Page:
16

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taught because students often prefer to move on to primary schools after the fourth grade. In some madrasas, these ‘modern’ subjects are taught even up to the eighth grade. From 2004 onwards, central examinations for Bangla, English and Mathematics started to be conducted. Despite these shifts, Chaudhuri insisted that the primary purpose of this system is still religious education. In fact, he felt that the inclusion of ‘modern’ subjects would negate the whole point of madrasa education, which is, after all, meant for religious education. In Chaudhuri’s opinion, this dilution — that is, inclusion of ‘modern’ subjects — has reached an unacceptable level in the syllabus of the state-sponsored West Bengal Madrasah Board, where the syllabus is now completely the same as the Secondary Board. Chaudhuri believed that this is a reflection of the negative attitude that the state government has about the Muslim population in Bengal in general. By the convergence of the two systems of education, the attraction or uniqueness of madrasa education is lost. This is therefore, in his opinion, an attack on the identity of the Muslim community itself. Students from the government system fail to establish themselves in their own society. Yet, because they are from the madrasa system, they also fail to continue successfully in the general system. Thus, they are neither here nor there. We visited several madrasas that are affiliated to Darul Uloom through this organisation in the four districts that we included in our investigation. Our experiences showed that there is in fact, greater diversity among the madrasas than Chaudhuri would probably like to admit, though there is also usually a deep sense of loyalty and allegiance to the organisation and its ideology. Despite this, there also exist local preferences and pressures which are nudging the madrasas into areas which are moving away from the rarefied atmosphere of religious education alone that the central organisation emphatically defends. A look at a few madrasas which are affiliated to this Board will reflect the diversities that actually exist at the ground level. The Chengail Madrasa-Jame-Ul-Uloom Akhtariya (established in 1988) is situated deep within the village Chengail in Howrah district. It is, like most madrasas, adjacent to the mosque. It has a pucca building and grounds. According to the Secretary, Siddique Rahman Middhya, there were, at the time our interview

Outside the State System: Khareji Madrasas  93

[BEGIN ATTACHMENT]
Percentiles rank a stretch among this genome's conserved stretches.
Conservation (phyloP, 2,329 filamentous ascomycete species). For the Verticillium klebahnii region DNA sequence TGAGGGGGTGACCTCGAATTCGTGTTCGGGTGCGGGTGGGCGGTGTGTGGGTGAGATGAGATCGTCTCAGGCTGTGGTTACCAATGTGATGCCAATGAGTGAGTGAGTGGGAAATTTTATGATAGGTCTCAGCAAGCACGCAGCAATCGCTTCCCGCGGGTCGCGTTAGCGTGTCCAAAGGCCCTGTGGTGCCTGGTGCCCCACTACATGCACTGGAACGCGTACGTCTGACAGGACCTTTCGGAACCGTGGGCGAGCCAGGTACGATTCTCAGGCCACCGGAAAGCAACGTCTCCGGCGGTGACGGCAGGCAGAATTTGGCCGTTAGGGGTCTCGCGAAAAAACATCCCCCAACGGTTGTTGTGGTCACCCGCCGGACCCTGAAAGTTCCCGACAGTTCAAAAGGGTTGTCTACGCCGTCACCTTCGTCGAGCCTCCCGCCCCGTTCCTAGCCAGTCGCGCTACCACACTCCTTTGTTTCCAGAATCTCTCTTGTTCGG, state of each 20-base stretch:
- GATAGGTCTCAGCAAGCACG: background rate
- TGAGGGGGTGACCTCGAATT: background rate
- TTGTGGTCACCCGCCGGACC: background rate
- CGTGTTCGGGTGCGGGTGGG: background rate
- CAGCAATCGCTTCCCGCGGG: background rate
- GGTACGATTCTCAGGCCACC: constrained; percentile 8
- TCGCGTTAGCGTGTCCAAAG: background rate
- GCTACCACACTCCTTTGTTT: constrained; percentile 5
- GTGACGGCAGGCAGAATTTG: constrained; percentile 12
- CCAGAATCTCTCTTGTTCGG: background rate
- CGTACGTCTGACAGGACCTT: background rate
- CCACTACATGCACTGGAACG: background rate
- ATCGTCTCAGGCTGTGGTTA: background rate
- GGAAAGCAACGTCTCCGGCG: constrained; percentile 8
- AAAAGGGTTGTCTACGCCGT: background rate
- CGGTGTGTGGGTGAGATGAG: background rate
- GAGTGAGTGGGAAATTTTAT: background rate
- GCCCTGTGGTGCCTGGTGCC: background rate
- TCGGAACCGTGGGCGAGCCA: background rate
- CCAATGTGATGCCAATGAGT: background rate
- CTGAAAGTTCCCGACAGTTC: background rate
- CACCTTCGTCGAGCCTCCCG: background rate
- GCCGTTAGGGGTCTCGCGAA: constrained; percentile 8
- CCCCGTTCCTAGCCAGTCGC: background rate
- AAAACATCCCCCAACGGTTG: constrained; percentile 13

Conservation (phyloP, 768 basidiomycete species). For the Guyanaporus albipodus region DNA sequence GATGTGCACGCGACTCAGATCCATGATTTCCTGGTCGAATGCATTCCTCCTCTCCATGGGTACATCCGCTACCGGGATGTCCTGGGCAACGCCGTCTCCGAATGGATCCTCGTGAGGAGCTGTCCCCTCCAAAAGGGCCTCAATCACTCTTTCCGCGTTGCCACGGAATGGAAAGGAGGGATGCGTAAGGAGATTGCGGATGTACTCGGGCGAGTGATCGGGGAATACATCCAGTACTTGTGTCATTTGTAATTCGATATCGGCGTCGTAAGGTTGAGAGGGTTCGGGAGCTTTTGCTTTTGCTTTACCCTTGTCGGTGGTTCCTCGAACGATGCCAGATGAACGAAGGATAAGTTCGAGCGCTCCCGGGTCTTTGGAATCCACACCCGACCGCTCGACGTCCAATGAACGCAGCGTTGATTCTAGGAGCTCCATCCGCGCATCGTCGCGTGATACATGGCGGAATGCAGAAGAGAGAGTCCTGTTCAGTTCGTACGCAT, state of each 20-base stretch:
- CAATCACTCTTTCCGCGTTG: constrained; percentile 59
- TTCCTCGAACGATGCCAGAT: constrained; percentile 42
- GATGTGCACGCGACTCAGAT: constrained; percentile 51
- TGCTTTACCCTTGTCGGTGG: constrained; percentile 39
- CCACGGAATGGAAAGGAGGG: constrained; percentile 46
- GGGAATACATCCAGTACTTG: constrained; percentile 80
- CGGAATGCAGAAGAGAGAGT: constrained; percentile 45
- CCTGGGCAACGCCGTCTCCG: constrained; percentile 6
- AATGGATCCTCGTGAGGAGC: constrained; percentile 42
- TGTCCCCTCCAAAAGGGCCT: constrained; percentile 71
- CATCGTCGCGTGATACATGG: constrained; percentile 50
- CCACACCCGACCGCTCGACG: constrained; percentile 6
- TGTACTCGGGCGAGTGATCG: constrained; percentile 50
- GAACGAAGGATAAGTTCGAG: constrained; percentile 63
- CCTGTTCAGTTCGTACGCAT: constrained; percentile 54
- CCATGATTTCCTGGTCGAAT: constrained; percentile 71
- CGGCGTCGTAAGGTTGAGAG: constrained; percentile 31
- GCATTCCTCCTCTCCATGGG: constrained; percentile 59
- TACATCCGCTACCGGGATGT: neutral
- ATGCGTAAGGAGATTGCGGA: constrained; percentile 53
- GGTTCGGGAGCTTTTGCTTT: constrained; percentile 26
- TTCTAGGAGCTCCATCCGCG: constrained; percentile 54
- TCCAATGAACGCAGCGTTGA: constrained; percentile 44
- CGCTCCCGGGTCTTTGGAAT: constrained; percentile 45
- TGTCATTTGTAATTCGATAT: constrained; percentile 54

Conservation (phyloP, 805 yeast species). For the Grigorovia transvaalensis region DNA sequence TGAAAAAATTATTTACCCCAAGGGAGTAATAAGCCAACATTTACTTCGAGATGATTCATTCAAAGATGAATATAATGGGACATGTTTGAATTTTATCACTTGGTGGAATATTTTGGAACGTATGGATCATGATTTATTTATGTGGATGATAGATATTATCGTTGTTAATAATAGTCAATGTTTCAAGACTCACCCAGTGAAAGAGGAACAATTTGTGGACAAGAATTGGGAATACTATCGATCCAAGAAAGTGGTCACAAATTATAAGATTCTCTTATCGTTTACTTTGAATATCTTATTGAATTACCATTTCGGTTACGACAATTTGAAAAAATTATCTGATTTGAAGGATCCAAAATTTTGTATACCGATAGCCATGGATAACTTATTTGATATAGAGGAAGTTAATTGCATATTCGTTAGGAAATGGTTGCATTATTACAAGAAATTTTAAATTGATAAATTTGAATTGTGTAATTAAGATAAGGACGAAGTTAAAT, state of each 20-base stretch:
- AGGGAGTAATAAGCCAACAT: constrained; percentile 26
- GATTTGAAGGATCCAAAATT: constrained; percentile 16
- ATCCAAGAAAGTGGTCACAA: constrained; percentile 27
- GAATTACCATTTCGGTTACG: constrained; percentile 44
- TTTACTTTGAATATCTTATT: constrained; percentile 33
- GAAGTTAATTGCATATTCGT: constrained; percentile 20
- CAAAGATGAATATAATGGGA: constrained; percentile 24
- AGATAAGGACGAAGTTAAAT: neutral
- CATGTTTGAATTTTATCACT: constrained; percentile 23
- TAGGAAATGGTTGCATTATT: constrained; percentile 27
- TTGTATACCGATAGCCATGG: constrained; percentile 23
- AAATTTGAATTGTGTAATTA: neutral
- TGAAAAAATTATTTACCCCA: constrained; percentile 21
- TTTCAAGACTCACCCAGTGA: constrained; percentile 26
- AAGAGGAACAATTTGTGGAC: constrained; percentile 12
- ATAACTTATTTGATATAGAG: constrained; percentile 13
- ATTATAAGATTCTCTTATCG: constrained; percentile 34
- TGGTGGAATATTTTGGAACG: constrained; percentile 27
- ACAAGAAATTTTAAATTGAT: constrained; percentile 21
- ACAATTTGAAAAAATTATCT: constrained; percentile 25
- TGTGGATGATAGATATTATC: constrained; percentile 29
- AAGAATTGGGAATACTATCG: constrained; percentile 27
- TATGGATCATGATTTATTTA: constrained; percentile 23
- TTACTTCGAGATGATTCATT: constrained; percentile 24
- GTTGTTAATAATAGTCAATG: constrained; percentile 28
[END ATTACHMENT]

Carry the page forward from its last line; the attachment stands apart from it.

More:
with him was conducted, around 200 full-time residential boy students, while about 50 students came in the mornings for religious instruction only (they studied elsewhere). It is a flourishing institution, well-supported by the local community with 16 teachers, most of whom live on campus. The students are not only from the locality; many come from Bardhaman, Hooghly and Midnapore. All of them have to qualify in a written admission test and are admitted into the classes according to merit and capability. There is an admission fee of Rs 250, but after that students pay according to their ability. As in almost all such institutions, the funds are raised from the zakat, fitre and one-time donations. In addition, the madrasa has lands on which rice and other crops are grown for the students’ consumption. While the function of the madrasa is to provide religious education, the Secretary admitted that because of the needs and pressures of the current times, it is also necessary to give students ‘general education’. Thus, the syllabus followed till the fifth grade is that of the Madhyamik board, with some hours of religious training in addition. Most of the students leave, if they can, to join schools, government affiliated high as well as senior madrasas. There is ‘only one reason why students leave general education and come to study in madrasas and that is dire financial need’, the Secretary stated. For a residential student, all expenses are taken care of — food, clothes, books, medical and incidentals. Currently, about 25 students pay full fee, 28 pay half and 100 do not pay anything. Several of the senior students who continue at the madrasa go on to obtain higher degrees at Darul Uloom. This madrasa participates in the external examination system as supervised by the Board and thus, the academic standards are high. After the fifth grade, the emphasis is on religious education. By that age, the only students left are the ones who have not been able to shift to other schools, either because of poverty or because they have been unable to secure admission. However, vocational training is also an important part of the curriculum. In the words of the Secretary, ‘the reality of our circumstances forces us to ensure that our students can at least earn a living through the use of some skill, or that they can begin a small business of their own. One of the objectives of our institute is